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why are pandas endangered

why are pandas endangeed

why are pandas endangered

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What do Pandas Look Like?

why are pandas endangeed

Surprisingly,

not all pandas look like the movie-classic bears portrayed in Kung Foo Panda.

There are actually two extant (living) species of panda.

  • The first bears the coloration that most people are familiar with – black spots and bands around the eyes, ears, and body.
  • The second subspecies, Ailuropoda melanoleuca qinlingensis,
  • Instead of the black on white coloration, they (unsurprisingly) have dark brown on light brown coloring.

Regardless of the subspecies, pandas are relatively small bears that stand 60-90 cm (2-3 feet) while on all fours and can grow to be 120-180 cm (4-6 feet) standing on their hind legs. Pandas are among the lightest of the bears,

with males being heavier than females at 113 kg (250 pounds) and females usually less than 100 kg (220 pounds).

Why Are Pandas Endangered Animals?

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thanks to their bold black and white coloration.

Since almost all other bears have just one solid coat color, pandas are highly unusual-looking.

They are also unique in other ways.

 

Pandas exclusively eat bamboo.

Unfortunately, these fascinating bears are highly endangered due to habitat loss and other issues.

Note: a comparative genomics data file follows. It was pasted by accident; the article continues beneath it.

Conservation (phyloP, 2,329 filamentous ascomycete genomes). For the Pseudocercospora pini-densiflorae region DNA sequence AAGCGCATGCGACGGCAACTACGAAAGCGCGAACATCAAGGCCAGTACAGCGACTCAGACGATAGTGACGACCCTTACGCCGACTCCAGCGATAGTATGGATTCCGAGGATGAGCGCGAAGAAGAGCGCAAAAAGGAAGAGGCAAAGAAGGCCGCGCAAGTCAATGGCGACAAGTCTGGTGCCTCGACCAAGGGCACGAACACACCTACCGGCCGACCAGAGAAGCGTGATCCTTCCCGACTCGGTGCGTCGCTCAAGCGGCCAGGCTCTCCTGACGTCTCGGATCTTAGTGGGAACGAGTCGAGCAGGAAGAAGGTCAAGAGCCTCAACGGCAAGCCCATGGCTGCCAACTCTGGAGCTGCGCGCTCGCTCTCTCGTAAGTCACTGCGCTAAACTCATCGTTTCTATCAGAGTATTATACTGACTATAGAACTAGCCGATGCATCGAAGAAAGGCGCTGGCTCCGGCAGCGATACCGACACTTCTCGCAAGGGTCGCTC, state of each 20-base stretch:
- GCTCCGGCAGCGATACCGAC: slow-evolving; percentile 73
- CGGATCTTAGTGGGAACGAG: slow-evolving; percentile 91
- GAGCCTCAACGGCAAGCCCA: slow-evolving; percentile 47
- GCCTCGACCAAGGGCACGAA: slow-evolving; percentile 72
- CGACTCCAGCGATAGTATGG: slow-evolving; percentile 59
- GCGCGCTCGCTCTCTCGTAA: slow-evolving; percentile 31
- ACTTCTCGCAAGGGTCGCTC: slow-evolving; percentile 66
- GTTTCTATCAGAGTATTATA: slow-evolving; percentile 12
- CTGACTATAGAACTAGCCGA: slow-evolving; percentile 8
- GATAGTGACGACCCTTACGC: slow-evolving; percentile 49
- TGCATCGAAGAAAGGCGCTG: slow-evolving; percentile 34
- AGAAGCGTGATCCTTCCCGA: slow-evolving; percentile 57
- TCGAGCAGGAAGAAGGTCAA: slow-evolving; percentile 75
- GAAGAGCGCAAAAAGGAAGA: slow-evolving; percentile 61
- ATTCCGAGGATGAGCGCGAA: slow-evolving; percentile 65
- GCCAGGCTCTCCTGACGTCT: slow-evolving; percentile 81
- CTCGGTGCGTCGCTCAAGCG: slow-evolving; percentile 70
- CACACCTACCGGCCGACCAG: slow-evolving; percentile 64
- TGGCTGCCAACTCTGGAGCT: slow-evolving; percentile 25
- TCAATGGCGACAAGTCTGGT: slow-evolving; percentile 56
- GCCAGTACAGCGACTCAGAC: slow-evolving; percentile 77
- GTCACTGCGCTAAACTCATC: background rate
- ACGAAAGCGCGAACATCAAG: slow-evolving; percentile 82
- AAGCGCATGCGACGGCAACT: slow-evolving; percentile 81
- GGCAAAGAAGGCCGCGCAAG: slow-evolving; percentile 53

Habitat Loss

By far, the greatest threat facing wild pandas, and the biggest reason they are critically endangered today, is deforestation on the part of humans, which has led to permanent habitat loss in some areas.

Wild pandas once roamed bamboo forests in China, Vietnam, Laos and Burma.

 

Scientists estimate that there are only around 1,800 wild pandas alive today.

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Habitat loss spells certain doom for pandas.

Relocating to another forest is often impossible,

as forests today have become separated from one another, thanks to human cities and towns.

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Difficulties Reproducing

Even in captivity, breeding pandas is notoriously difficult.

 

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If pandas do mate in captivity,

causing them to abandon or even harm their cubs.

Because of these issues,

conservation programs that release pandas into the wild, in order to increase their numbers, are simply not possible, as they are for animals such as:

  • lions
  • wolves

Poaching of Wild Pandas

It may seem unthinkable that anyone would knowingly kill an endangered animal, but it does happen via illegal poaching.

Panda skins and pelts can fetch poachers hefty sums of money on the black market.

China has strict penalties for anyone caught poaching pandas, but some poachers persist, in spite of the risks.

With wild panda numbers as low as they are, even a single panda killed by poachers is a devastating loss

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Giant pandas no longer endangered in the wild, China announces